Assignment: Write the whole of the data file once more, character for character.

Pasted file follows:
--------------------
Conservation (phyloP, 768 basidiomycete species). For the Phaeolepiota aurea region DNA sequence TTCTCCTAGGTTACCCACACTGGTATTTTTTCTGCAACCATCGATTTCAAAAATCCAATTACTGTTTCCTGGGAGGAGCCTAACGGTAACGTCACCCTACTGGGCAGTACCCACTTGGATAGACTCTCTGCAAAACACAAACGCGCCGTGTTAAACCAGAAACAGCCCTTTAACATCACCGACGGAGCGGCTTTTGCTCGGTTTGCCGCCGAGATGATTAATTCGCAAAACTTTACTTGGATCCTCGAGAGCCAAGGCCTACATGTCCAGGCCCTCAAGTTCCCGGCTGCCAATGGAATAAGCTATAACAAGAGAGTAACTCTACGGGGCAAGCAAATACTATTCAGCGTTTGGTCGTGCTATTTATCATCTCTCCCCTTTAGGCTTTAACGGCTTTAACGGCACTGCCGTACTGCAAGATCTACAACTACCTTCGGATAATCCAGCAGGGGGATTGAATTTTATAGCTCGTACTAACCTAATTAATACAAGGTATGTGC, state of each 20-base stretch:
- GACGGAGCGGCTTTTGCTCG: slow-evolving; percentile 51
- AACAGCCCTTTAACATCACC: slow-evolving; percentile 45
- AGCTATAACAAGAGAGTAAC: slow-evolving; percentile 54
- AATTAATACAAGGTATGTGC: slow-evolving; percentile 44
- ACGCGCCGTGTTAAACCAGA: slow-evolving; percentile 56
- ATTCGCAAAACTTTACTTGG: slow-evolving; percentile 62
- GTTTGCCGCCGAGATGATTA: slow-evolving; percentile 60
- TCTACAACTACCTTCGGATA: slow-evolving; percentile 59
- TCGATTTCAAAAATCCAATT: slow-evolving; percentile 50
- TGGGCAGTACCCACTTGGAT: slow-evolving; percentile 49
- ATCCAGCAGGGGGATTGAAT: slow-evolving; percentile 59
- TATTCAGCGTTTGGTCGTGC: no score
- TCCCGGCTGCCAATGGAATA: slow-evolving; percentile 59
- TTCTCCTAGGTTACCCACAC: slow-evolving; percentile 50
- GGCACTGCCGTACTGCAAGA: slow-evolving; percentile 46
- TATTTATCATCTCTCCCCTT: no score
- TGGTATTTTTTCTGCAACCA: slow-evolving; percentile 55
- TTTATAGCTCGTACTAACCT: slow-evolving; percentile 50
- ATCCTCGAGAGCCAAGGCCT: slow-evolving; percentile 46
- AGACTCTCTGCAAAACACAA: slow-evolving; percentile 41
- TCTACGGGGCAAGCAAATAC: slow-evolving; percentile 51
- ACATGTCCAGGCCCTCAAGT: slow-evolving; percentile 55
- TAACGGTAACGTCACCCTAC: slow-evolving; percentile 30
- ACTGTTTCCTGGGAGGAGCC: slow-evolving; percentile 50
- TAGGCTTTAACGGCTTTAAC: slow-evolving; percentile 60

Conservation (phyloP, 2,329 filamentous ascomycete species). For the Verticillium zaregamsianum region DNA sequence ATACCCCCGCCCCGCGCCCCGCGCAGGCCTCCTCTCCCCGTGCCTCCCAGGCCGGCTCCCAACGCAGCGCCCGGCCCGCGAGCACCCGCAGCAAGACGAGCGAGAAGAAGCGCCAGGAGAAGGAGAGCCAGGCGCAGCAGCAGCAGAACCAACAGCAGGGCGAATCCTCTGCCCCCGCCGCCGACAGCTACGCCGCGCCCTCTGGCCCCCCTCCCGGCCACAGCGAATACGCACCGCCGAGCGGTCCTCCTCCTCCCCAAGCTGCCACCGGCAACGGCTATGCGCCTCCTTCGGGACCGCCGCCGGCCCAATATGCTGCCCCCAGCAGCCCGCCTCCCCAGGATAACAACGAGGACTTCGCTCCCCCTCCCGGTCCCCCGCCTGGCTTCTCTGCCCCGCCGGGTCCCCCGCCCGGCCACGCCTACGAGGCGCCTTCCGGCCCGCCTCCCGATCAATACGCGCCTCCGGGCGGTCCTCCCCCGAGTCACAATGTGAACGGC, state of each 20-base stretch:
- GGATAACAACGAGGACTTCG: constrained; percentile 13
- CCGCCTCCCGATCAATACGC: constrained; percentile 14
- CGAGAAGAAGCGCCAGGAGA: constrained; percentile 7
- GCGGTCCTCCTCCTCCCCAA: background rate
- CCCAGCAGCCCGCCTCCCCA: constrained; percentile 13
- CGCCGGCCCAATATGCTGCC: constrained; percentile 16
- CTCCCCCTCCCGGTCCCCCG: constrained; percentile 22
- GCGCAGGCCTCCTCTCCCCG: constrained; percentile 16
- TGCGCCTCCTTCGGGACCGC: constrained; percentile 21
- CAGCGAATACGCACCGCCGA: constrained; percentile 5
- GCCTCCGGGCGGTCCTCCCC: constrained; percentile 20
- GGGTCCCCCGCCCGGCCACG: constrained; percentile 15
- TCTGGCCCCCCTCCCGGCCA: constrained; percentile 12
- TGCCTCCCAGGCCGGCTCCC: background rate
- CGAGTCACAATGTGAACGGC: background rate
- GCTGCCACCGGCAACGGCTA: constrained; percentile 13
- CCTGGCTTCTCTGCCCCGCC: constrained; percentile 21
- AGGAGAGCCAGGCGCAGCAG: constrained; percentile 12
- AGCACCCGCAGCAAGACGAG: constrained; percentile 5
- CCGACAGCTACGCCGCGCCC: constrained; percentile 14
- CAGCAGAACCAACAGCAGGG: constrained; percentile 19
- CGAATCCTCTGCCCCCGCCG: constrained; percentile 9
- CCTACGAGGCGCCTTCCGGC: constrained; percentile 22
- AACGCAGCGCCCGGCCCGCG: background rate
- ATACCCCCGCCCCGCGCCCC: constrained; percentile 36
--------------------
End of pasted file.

Conservation (phyloP, 768 basidiomycete species). For the Phaeolepiota aurea region DNA sequence TTCTCCTAGGTTACCCACACTGGTATTTTTTCTGCAACCATCGATTTCAAAAATCCAATTACTGTTTCCTGGGAGGAGCCTAACGGTAACGTCACCCTACTGGGCAGTACCCACTTGGATAGACTCTCTGCAAAACACAAACGCGCCGTGTTAAACCAGAAACAGCCCTTTAACATCACCGACGGAGCGGCTTTTGCTCGGTTTGCCGCCGAGATGATTAATTCGCAAAACTTTACTTGGATCCTCGAGAGCCAAGGCCTACATGTCCAGGCCCTCAAGTTCCCGGCTGCCAATGGAATAAGCTATAACAAGAGAGTAACTCTACGGGGCAAGCAAATACTATTCAGCGTTTGGTCGTGCTATTTATCATCTCTCCCCTTTAGGCTTTAACGGCTTTAACGGCACTGCCGTACTGCAAGATCTACAACTACCTTCGGATAATCCAGCAGGGGGATTGAATTTTATAGCTCGTACTAACCTAATTAATACAAGGTATGTGC, state of each 20-base stretch:
- GACGGAGCGGCTTTTGCTCG: slow-evolving; percentile 51
- AACAGCCCTTTAACATCACC: slow-evolving; percentile 45
- AGCTATAACAAGAGAGTAAC: slow-evolving; percentile 54
- AATTAATACAAGGTATGTGC: slow-evolving; percentile 44
- ACGCGCCGTGTTAAACCAGA: slow-evolving; percentile 56
- ATTCGCAAAACTTTACTTGG: slow-evolving; percentile 62
- GTTTGCCGCCGAGATGATTA: slow-evolving; percentile 60
- TCTACAACTACCTTCGGATA: slow-evolving; percentile 59
- TCGATTTCAAAAATCCAATT: slow-evolving; percentile 50
- TGGGCAGTACCCACTTGGAT: slow-evolving; percentile 49
- ATCCAGCAGGGGGATTGAAT: slow-evolving; percentile 59
- TATTCAGCGTTTGGTCGTGC: no score
- TCCCGGCTGCCAATGGAATA: slow-evolving; percentile 59
- TTCTCCTAGGTTACCCACAC: slow-evolving; percentile 50
- GGCACTGCCGTACTGCAAGA: slow-evolving; percentile 46
- TATTTATCATCTCTCCCCTT: no score
- TGGTATTTTTTCTGCAACCA: slow-evolving; percentile 55
- TTTATAGCTCGTACTAACCT: slow-evolving; percentile 50
- ATCCTCGAGAGCCAAGGCCT: slow-evolving; percentile 46
- AGACTCTCTGCAAAACACAA: slow-evolving; percentile 41
- TCTACGGGGCAAGCAAATAC: slow-evolving; percentile 51
- ACATGTCCAGGCCCTCAAGT: slow-evolving; percentile 55
- TAACGGTAACGTCACCCTAC: slow-evolving; percentile 30
- ACTGTTTCCTGGGAGGAGCC: slow-evolving; percentile 50
- TAGGCTTTAACGGCTTTAAC: slow-evolving; percentile 60

Conservation (phyloP, 2,329 filamentous ascomycete species). For the Verticillium zaregamsianum region DNA sequence ATACCCCCGCCCCGCGCCCCGCGCAGGCCTCCTCTCCCCGTGCCTCCCAGGCCGGCTCCCAACGCAGCGCCCGGCCCGCGAGCACCCGCAGCAAGACGAGCGAGAAGAAGCGCCAGGAGAAGGAGAGCCAGGCGCAGCAGCAGCAGAACCAACAGCAGGGCGAATCCTCTGCCCCCGCCGCCGACAGCTACGCCGCGCCCTCTGGCCCCCCTCCCGGCCACAGCGAATACGCACCGCCGAGCGGTCCTCCTCCTCCCCAAGCTGCCACCGGCAACGGCTATGCGCCTCCTTCGGGACCGCCGCCGGCCCAATATGCTGCCCCCAGCAGCCCGCCTCCCCAGGATAACAACGAGGACTTCGCTCCCCCTCCCGGTCCCCCGCCTGGCTTCTCTGCCCCGCCGGGTCCCCCGCCCGGCCACGCCTACGAGGCGCCTTCCGGCCCGCCTCCCGATCAATACGCGCCTCCGGGCGGTCCTCCCCCGAGTCACAATGTGAACGGC, state of each 20-base stretch:
- GGATAACAACGAGGACTTCG: constrained; percentile 13
- CCGCCTCCCGATCAATACGC: constrained; percentile 14
- CGAGAAGAAGCGCCAGGAGA: constrained; percentile 7
- GCGGTCCTCCTCCTCCCCAA: background rate
- CCCAGCAGCCCGCCTCCCCA: constrained; percentile 13
- CGCCGGCCCAATATGCTGCC: constrained; percentile 16
- CTCCCCCTCCCGGTCCCCCG: constrained; percentile 22
- GCGCAGGCCTCCTCTCCCCG: constrained; percentile 16
- TGCGCCTCCTTCGGGACCGC: constrained; percentile 21
- CAGCGAATACGCACCGCCGA: constrained; percentile 5
- GCCTCCGGGCGGTCCTCCCC: constrained; percentile 20
- GGGTCCCCCGCCCGGCCACG: constrained; percentile 15
- TCTGGCCCCCCTCCCGGCCA: constrained; percentile 12
- TGCCTCCCAGGCCGGCTCCC: background rate
- CGAGTCACAATGTGAACGGC: background rate
- GCTGCCACCGGCAACGGCTA: constrained; percentile 13
- CCTGGCTTCTCTGCCCCGCC: constrained; percentile 21
- AGGAGAGCCAGGCGCAGCAG: constrained; percentile 12
- AGCACCCGCAGCAAGACGAG: constrained; percentile 5
- CCGACAGCTACGCCGCGCCC: constrained; percentile 14
- CAGCAGAACCAACAGCAGGG: constrained; percentile 19
- CGAATCCTCTGCCCCCGCCG: constrained; percentile 9
- CCTACGAGGCGCCTTCCGGC: constrained; percentile 22
- AACGCAGCGCCCGGCCCGCG: background rate
- ATACCCCCGCCCCGCGCCCC: constrained; percentile 36